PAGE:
The general process of a screech-in varies from pub to pub and community to community, though it often begins with the leader of the ceremony introducing himself and asking those present if they’d like to become a Newfoundlander. The proper response, of course, is a hearty “Yes b’y!” All the participant are asked to introduce themselves and say where they come from, often interrupted by commentary by the ceremony leader, jokingly poking fun at their accent or hometown.  (Click on the Picture of the ceremony for an authentic video of a Screech-in Ceremony).The ceremony host (the natural-born Newfoundlander), will have the inductee stand in front of a group of witnesses while wearing the Sou’Wester (a Newfoundlander yellow rain coat). screech7 The host will then hold up a codfish (or some other fish ugly enough to replace  Cod)) to the inductee so they can kiss the fish on the lips. Frozen fish are  most commonly used in the screech-ins ceremonies, though occasionally a fresher specimen, if available, will be used. (The host and witnesses have final say on whether the kiss is sufficient to continue. In most cases, two or more kisses have to be administered to be acceptable to the host).  Next, the host will gingerly pour a full shot of Screech rum.  The inductees hold high tscreech8heir shot of Screech, and are then asked “Are ye a screecher?” and are taught the proper response:

 

“‘Deed I is, me ol’ cock! And long may yer big jib draw!”

screech12With a Newfie accent, it often sounds like this: “‘Deed Oi is, mee-all cahk! An’ lahng may-yer big jib-jrah.”  When translated from Newfoundlese, the saying really means, “Yes I am, my old friend, and may your sails always catch wind.”  After this, the inductee is presented with the “Screech In” Certificate as proof  of membership in the Royal Order of Screechers.  Some screech-in traditions vary both in the order of events as well as the necessary requirements. Some ceremonies require that the screech-ee eat a piece of “Newfie steak” (a slice of baloney) or kiss a rubber puffin’s rear end. Some are also asked to stand in a bucket of salt water throughout the ceremony or to wear the Sou’wester during the recitation and the drinking of the shot. For screech9group screech-ins, the shots and recitations are generally all done at once.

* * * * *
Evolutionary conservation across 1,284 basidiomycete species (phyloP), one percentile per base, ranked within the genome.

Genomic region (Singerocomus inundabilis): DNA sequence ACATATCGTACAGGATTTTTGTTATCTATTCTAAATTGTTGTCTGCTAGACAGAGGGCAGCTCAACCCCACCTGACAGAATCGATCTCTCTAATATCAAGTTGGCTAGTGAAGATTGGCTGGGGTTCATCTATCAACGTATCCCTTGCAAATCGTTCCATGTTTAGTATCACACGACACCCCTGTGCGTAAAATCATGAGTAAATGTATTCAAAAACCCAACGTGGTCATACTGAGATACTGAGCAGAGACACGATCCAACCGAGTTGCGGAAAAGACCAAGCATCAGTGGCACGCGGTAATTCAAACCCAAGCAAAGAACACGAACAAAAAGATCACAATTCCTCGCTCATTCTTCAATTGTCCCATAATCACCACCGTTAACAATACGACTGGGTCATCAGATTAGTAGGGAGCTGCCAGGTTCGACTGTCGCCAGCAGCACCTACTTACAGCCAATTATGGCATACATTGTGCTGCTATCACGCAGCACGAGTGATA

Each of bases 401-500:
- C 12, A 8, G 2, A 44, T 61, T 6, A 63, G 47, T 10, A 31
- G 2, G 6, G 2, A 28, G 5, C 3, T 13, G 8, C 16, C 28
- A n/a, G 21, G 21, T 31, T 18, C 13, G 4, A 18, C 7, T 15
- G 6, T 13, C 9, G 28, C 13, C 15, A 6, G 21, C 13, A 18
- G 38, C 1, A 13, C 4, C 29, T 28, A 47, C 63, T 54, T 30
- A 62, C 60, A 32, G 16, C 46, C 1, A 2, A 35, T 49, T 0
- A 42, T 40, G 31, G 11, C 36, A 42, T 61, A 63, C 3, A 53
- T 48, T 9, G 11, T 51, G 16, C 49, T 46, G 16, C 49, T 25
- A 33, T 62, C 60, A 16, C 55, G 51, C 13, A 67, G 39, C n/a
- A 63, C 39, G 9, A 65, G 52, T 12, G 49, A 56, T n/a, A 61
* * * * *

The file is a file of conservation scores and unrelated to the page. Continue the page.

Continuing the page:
If however, you find yourself lonely in Newfoundland, and not an invited speaker for the Newfoundland and Labrador Association of Speech Pathologists and Audiologists, with no one to induct you into the Royal Order of Screechers, you can get on screech10down to one of the local pubs and, for $12 they will be most happy to make you an HONOURARY NEWFOUNDLANDER.

While there are no pictures to actually prove that Gus Mueller really was inducted into The Royal Order of Screechers, he did offer proof of membership by presenting his certificate. While the certificate only certifies that “Fun Gus” is a member, a group of Judges at Hearing International have certified its authenticity. As to the whereabouts of Dr. Mueller alias “Fun Gus” during this holiday season?  One of my sources sent me this photo,  and appears he was going through some event similar to Screeching during one of his visits to Germany”

About Robert Traynor

Robert M. Traynor, Ed.D., MBA is the CEO and practicing audiologist at Audiology Associates, Inc., in Greeley, Colorado with particular emphasis in amplification and operative monitoring, offering all general audiological services to patients of all ages. Dr. Traynor holds degrees from the University of Northern Colorado (BA, 1972, MA 1973, Ed.D., 1975), the University of Phoenix (MBA, 2006) as well as Post Doctoral Study at Northwestern University (1984). He taught Audiology at the University of Northern Colorado (1973-1982), University of Arkansas for Medical Sciences (1976-77) and Colorado State University (1982-1993). Dr. Traynor is a retired Lt. Colonel from the US Army Reserve Medical Service Corps and currently serves as an Adjunct Professor of Audiology at the University of Florida, the University of Colorado, and the University of Northern Colorado. For 17 years he was Senior International Audiology Consultant to a major hearing instrument manufacturer traveling all over the world providing academic audiological and product orientation for distributors and staff. A clinician and practice manager for over 35 years, Dr. Traynor has lectured on most aspects of the field of Audiology in over 40 countries. Dr. Traynor is the current President of the Colorado Academy of Audiology and co-author of Strategic Practice Management a text used in most universities to train audiologists in practice management, now being updated to a 2nd edition.